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About the product
- Destroyable environment
- Strong storyline
- Strong storyline
- New scary enemies and powerful allies
- New amazing technologies and items to be researched and developed
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The player will need to investigate what happened on the Earth surface, and if somebody survived. After this groudwork is achieved, the player will land on Earth and start to build bases and collect resources to be able to produce new technologies and develop incredible weapons and devices for fighting against new enemies who want the Earth for themselves.
From the Manufacturer
The story of UFO: Aftershock connects to one of the "bad" endings of the first game (UFO: Aftermath), namely the accepting of the "Reticulan Offer". This is however not obvious from the beginning of the game.
Laputa is a flying island, closed ecosystem, which has an antigravity unit that keeps it suspended and can propel it around the atmosphere. All of this is Reticulan technology, used in their spaceships. It is covered by a large dome, a type of forcefield that keeps air in. Laputa flies approximately a thousand kilometres above ground, high above the atmosphere. Throughout the enclosed eco-system, there are normal plants growing that do most of the recycling and filtering of the air. Water is filtered and processed in special processing plants, although this technology is human and prone to failure.
People born on Laputa know nothing of the Reticulan invasion, the Biomass and events of the first instalment. The Council of Earth, by the mercy of Reticulans and the rulers of Laputa, created a tough totalitarian society. The official line is that Earth was mysteriously wiped out by the Biomass and some psionic explosion. The CoE managed to save a chosen few and provide them with a refuge in heavens. Return to Earth is impossible, studying Earth is forbidden, as is any research about the events that lead to the Ascension as it is called. This rigid society cannot survive forever, though. The young people of Laputa increasingly question the CoE authority and eventually an open revolt breaks out. CoE rulers panic and initiate the auto destruction sequence. However only handful of people escape and this is where the game starts.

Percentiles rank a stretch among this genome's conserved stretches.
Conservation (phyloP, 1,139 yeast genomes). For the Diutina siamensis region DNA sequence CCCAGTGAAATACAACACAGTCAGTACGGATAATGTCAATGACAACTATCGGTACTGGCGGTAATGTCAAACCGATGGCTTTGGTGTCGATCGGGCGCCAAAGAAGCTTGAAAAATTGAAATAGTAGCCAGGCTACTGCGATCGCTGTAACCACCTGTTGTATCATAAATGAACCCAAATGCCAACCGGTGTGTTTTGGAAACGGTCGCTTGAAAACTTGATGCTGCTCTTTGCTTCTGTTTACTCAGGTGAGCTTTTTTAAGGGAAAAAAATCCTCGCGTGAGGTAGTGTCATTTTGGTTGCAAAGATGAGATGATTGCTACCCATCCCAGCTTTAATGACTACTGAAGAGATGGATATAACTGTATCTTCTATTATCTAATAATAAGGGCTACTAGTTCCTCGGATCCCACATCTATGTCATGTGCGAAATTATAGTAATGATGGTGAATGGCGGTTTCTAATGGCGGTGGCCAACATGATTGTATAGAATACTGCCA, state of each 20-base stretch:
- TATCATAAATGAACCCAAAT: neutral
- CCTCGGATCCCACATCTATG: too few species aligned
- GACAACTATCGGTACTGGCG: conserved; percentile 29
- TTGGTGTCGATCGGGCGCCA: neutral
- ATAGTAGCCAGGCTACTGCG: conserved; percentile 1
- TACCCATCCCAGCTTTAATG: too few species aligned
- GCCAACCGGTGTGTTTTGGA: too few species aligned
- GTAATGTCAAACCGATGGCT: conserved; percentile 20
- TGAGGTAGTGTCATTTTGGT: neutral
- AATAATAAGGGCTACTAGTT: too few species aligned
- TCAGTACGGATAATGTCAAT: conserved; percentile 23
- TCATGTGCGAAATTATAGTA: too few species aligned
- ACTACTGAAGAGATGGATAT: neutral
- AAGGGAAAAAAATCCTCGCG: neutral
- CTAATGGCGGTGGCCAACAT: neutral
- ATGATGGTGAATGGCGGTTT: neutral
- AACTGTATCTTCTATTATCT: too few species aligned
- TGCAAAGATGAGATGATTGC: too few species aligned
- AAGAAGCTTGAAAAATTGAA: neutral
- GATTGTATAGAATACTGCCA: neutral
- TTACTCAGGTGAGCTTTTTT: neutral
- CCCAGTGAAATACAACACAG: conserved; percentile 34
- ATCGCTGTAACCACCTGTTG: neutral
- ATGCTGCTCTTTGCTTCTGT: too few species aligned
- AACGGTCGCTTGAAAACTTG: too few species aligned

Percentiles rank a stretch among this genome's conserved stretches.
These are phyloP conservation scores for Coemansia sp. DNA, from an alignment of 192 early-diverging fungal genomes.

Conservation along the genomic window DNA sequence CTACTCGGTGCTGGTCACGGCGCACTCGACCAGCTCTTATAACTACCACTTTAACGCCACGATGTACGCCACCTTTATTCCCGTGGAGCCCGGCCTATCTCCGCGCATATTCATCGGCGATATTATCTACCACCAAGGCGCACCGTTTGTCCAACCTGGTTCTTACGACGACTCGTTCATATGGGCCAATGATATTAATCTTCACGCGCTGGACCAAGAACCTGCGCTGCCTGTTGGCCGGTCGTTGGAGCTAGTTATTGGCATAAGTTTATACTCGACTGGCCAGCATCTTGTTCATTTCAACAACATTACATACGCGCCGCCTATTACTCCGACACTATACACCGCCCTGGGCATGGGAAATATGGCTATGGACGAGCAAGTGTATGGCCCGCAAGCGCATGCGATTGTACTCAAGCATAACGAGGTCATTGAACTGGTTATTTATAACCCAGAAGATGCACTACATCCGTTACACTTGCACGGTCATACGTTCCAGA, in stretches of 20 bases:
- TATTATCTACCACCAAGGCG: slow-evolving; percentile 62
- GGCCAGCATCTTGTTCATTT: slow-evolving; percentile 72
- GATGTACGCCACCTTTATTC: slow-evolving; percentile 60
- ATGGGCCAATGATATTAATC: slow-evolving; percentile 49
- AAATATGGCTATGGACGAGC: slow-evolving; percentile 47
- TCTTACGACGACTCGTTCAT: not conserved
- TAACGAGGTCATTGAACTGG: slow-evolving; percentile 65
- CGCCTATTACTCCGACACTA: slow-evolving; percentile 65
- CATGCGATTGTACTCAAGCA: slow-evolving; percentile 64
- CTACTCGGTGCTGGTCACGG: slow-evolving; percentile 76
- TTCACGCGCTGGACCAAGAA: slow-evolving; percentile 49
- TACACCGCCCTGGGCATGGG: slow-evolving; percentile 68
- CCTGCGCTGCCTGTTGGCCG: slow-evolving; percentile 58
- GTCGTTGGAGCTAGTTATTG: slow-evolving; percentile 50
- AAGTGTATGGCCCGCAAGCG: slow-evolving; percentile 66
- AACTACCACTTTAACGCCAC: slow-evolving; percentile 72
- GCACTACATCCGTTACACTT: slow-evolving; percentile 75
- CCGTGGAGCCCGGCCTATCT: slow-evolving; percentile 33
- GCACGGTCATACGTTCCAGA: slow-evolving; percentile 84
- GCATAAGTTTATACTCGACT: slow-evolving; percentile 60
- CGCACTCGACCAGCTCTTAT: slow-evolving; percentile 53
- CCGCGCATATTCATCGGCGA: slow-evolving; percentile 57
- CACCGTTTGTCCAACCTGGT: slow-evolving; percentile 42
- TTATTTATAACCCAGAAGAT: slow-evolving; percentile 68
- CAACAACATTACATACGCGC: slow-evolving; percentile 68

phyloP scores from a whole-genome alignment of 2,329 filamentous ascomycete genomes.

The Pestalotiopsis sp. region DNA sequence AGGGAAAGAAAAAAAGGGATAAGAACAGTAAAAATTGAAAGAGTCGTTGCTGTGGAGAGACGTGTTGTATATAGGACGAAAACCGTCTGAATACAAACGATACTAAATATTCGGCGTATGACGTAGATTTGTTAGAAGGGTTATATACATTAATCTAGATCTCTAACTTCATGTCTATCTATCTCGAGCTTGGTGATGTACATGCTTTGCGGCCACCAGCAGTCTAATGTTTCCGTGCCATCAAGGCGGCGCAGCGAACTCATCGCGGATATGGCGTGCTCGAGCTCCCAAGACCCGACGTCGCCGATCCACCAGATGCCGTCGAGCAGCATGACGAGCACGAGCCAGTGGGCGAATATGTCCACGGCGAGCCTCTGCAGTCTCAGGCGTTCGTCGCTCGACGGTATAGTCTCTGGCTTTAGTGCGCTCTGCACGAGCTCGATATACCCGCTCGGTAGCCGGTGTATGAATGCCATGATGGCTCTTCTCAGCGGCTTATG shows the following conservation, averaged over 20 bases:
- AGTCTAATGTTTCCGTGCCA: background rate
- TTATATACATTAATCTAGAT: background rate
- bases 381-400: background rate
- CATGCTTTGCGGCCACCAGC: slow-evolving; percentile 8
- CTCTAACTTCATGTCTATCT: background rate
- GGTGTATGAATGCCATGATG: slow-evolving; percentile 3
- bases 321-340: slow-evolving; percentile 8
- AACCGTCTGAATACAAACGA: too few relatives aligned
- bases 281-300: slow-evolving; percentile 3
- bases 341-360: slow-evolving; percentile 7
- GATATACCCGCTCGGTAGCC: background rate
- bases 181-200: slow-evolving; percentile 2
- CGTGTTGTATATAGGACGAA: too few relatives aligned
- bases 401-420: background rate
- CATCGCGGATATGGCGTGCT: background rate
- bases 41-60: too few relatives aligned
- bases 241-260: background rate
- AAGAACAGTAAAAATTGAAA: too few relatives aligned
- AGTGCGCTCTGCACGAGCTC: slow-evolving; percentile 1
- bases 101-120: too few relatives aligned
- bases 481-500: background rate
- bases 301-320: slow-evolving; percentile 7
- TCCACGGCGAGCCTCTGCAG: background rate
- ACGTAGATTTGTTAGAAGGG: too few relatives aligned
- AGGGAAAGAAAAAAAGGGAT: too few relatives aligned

Top customer reviews
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The story is interesting, and even more enjoyable if you played the previous game. Since the premise for the beginning is one of the alternate endings to Aftermath, it ends up covering ground that is usually untouched in the genre. This makes the story more unique and less derivative than might be expected.
The resource management element is more complex than Aftermath, but still fairly simple, and easily grasped. The new reputation and diplomacy tool is nice, and can be quite useful at times, though it often helps most when left alone. The new races are an interesting addition, and the soldier recruitment system is more convenient than the "have a new recruit randomly appear in the roster every so often" system in Aftermath.
The tactical combat is the heart of it all: the chance to use the soldiers you've carefully improved, trained, and equipped. If you enjoy the combat, you'll probably enjoy the game in general, and the combat is definitely enjoyable. It's much improved from Aftermath, particularly with the ability to go inside structures without it requiring a second map, and to use ladders, stairs, elevators, and teleporters to move on multiple levels of the same map. The new weapon mods improve your ability to customize your troops according to tactic or whim, and the weapon balance is much better, with different damage types and delivery options being significant factors on the battlefield. As a whole, the tactical options are greatly expanded, and it feels more natural and fun.
I'd like to be able to end it right there, and leave on a happy note, but sadly the many good points of the game also make you really notice the flaws. First and foremost, the game regularly crashes to desktop, usually after no more than an hour or so of play. This is a serious and inexcusable problem, even after patching the game, but for me simply saving frequently reduced it from "game-breaking" to "annoying" status.